Banana Fish – 07 – Lee Lee Land

Ah, Los Angeles, home to…Roadside CGI Booty? All right then! Ya know, Shorter, women aren’t objects to be catcalled from the back of a truck! But in Max’s case, women are the people who take care of your adorable son while you’re in prison or on an unpaid cross-country investigative journalism gig. But at least Jessica “Lobo” is handy with a rifle.

Max paying a visit to his son on his birthday ends up being a bush-league move in addition to a dawdle, as it only serves to let whoever is following/watching them know that Max has something to lose. When they arrive at the address they got in Cape Cod, they find a kidnapping in progress. Ash breaks it up with his nighttime marksmanship, and they end up rescuing a very pretty young man: apparently the adopted son of Abe Dawson, who was apparently kidnapped six months ago.

Ash spends an inordinate time at a computer hacking into Abe’s files, which does not make for particularly thrilling action. After dicking around on Windows XP, Ash discovers that Banana Fish is not a “who”, but a “what”; an experimental psychotropic drug that may have been developed by the military.

Meanwhile, in L.A.’s Chinatown, Shorter is ambushed and forced to spy on Ash for the Lee clan, lest they kill his sister. Realizing how big this shit has gotten, Ash decides to play the bad guy and insist Eiji get the hell back to Japan.

Shorter voices his disillusionment with the Lee clan, who he once looked up to despite all the bad stuff he heard, which turned out to be true. The pretty raven-haired kid, who turns out to be the seventh son of the Lee clan, almost seems ashamed after Shorter’s rant.

Even so, some goons from either Golzine or Lee show up to Max’s ex-wife and son’s house, so they’re either dead or hostages. Whatever Ash intends to do—and I’m not sure exactly what that is, beyond “confront Dino again”—he’d better to it quick before his enemies are out of loved ones to kill!

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Holmes of Kyoto – 06 – Oh No They Cela-Didn’t

At school we see Aoi has remained in touch with Kaori. Aoi has been invited to the Owner’s 77th birthday party, which is apparently quite a bash. Aoi learns quite a bit of new things the day of the party.

First, Holmes has a kind of male version of her in Takiyama Rikyu, a kid whose 40-ish mom (who looks half her age) is the Owner’s girlfriend, Yoshie. When Aoi finds she’s under-dressed for the occasion, Yoshie hooks her up.

The “mystery”, which is a bit contrived almost to the point of exhibition (though I guess that was true of last week with the monk too) involves the Owner’s most valuable antique—a Chinese Celadon vase—that for some reason is not encased in glass like the rest of the less valuable vases. That was weird for a start. Even weirder is that Holmes has the key to the hall of antiques, and leaves that key in Aoi’s possession. To which I say…why?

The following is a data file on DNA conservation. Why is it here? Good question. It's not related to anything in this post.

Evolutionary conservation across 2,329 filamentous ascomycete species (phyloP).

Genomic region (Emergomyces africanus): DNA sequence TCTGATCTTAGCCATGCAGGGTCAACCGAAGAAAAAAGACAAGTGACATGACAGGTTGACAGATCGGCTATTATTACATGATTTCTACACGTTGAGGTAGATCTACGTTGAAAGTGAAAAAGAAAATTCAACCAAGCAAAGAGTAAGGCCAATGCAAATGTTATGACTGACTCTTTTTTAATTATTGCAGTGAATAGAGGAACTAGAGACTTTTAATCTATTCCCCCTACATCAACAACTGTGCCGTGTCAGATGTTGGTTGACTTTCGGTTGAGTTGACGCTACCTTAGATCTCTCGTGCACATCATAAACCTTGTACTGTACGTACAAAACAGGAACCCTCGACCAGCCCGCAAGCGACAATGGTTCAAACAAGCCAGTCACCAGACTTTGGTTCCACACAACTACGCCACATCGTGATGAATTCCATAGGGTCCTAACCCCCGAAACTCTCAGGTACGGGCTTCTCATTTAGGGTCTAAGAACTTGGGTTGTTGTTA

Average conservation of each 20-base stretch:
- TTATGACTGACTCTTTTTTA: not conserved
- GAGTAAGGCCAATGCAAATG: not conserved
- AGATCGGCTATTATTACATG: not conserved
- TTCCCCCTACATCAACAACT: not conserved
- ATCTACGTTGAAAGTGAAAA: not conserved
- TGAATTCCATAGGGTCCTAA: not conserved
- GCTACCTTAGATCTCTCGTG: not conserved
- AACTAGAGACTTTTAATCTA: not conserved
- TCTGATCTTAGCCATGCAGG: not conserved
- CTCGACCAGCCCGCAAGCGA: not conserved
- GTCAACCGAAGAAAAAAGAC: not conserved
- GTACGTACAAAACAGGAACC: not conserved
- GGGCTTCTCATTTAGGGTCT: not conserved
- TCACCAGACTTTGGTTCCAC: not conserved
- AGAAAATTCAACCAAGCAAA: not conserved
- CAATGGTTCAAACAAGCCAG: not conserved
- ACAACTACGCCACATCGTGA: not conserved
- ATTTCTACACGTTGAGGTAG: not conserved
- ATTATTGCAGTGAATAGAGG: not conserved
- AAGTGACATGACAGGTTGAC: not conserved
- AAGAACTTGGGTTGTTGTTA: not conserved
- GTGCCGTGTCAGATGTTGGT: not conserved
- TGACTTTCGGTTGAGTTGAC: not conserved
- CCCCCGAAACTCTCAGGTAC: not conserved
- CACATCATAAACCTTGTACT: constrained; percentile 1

The story about the two proteges of a famous magician exacting revenge on the owner by pretending to break the vase by switching it out for a shattered fake, getting everyone to look up at what would have been an obviously visible chandelier, and using some kind of portable speaker to make the shattering noise…again, it’s all very strained and artificial.

Unlike previous “cases” I couldn’t help but ask questions the show wasn’t interested in addressing like “why aren’t there servants in such a big house?”, or “how did Owner make so much money?”, or “why was the vase out in the open like that for anyone to knock over?”

Elsewhere, Aoi’s nebulous/intermittent interest in Holmes is starting to wear thin, as is Holmes’ seeming omniscience with the cards. And don’t get me started on the show’s looks…it doesn’t have any. But I’m probably being too granular and harsh on a show that’s just trying to tell a series of fun little mysteries.

Banana Fish – 06 – All the Good Ones Die First

Ash, Eiji, Shorter, Max and Ibe head north to Ash’s birthplace at Cape Cod, far from the blood and chaos of NYC. The scenery is gorgeous and the air is clean, but the family dynamics have a few warts.

Ash and Griff had different mothers; Ash’s mother forced Griff’s mother out, but then left their Dad. Ash’s Dad welcomes him by calling him a “whore” about six times in two minutes of contact. Ash doesn’t care; he just wants the keys to their now-abandoned birthplace.

It’s a sad, lonely little house. His Dad’s kindly companion Jennifer assures him he’s actually happy to see him; I have no reason to doubt her. She lives with the guy, plus it’s always hard for Dads to express their true feelings, and often cover them up with a bunch of machismo and faux loathing.

At the house they find the clue that indicates that their next destination in discovering the truth of Banana Fish will be Los Angeles, but the truck needs to be fixed before they can set off. Ash and Eiji share a sunset, but Ash tells him there’s nothing there, and he has no feelings for it.